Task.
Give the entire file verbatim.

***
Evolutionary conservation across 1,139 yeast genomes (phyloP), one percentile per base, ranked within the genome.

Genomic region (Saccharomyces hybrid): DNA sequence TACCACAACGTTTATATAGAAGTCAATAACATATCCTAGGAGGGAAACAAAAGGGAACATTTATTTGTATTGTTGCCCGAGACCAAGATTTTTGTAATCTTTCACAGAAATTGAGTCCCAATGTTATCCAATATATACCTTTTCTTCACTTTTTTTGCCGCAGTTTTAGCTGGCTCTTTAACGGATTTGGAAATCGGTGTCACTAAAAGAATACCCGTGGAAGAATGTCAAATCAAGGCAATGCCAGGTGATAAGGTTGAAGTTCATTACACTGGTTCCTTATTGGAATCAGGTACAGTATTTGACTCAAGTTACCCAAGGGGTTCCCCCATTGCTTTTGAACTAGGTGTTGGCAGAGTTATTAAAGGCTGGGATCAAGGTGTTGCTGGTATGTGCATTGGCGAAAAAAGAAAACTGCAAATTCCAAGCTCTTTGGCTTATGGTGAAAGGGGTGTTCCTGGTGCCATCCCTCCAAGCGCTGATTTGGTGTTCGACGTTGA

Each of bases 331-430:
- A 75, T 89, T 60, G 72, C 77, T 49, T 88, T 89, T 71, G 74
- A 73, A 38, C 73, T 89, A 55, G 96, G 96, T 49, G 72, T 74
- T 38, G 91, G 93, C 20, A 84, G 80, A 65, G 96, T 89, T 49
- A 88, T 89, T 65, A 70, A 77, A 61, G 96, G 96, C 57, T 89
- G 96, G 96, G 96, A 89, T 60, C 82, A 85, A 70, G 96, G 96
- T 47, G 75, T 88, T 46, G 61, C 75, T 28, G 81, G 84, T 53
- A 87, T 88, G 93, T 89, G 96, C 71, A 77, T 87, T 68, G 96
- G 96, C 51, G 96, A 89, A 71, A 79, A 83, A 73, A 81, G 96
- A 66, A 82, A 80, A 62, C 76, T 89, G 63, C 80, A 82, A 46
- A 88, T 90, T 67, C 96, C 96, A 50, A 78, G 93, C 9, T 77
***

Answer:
Evolutionary conservation across 1,139 yeast genomes (phyloP), one percentile per base, ranked within the genome.

Genomic region (Saccharomyces hybrid): DNA sequence TACCACAACGTTTATATAGAAGTCAATAACATATCCTAGGAGGGAAACAAAAGGGAACATTTATTTGTATTGTTGCCCGAGACCAAGATTTTTGTAATCTTTCACAGAAATTGAGTCCCAATGTTATCCAATATATACCTTTTCTTCACTTTTTTTGCCGCAGTTTTAGCTGGCTCTTTAACGGATTTGGAAATCGGTGTCACTAAAAGAATACCCGTGGAAGAATGTCAAATCAAGGCAATGCCAGGTGATAAGGTTGAAGTTCATTACACTGGTTCCTTATTGGAATCAGGTACAGTATTTGACTCAAGTTACCCAAGGGGTTCCCCCATTGCTTTTGAACTAGGTGTTGGCAGAGTTATTAAAGGCTGGGATCAAGGTGTTGCTGGTATGTGCATTGGCGAAAAAAGAAAACTGCAAATTCCAAGCTCTTTGGCTTATGGTGAAAGGGGTGTTCCTGGTGCCATCCCTCCAAGCGCTGATTTGGTGTTCGACGTTGA

Each of bases 331-430:
- A 75, T 89, T 60, G 72, C 77, T 49, T 88, T 89, T 71, G 74
- A 73, A 38, C 73, T 89, A 55, G 96, G 96, T 49, G 72, T 74
- T 38, G 91, G 93, C 20, A 84, G 80, A 65, G 96, T 89, T 49
- A 88, T 89, T 65, A 70, A 77, A 61, G 96, G 96, C 57, T 89
- G 96, G 96, G 96, A 89, T 60, C 82, A 85, A 70, G 96, G 96
- T 47, G 75, T 88, T 46, G 61, C 75, T 28, G 81, G 84, T 53
- A 87, T 88, G 93, T 89, G 96, C 71, A 77, T 87, T 68, G 96
- G 96, C 51, G 96, A 89, A 71, A 79, A 83, A 73, A 81, G 96
- A 66, A 82, A 80, A 62, C 76, T 89, G 63, C 80, A 82, A 46
- A 88, T 90, T 67, C 96, C 96, A 50, A 78, G 93, C 9, T 77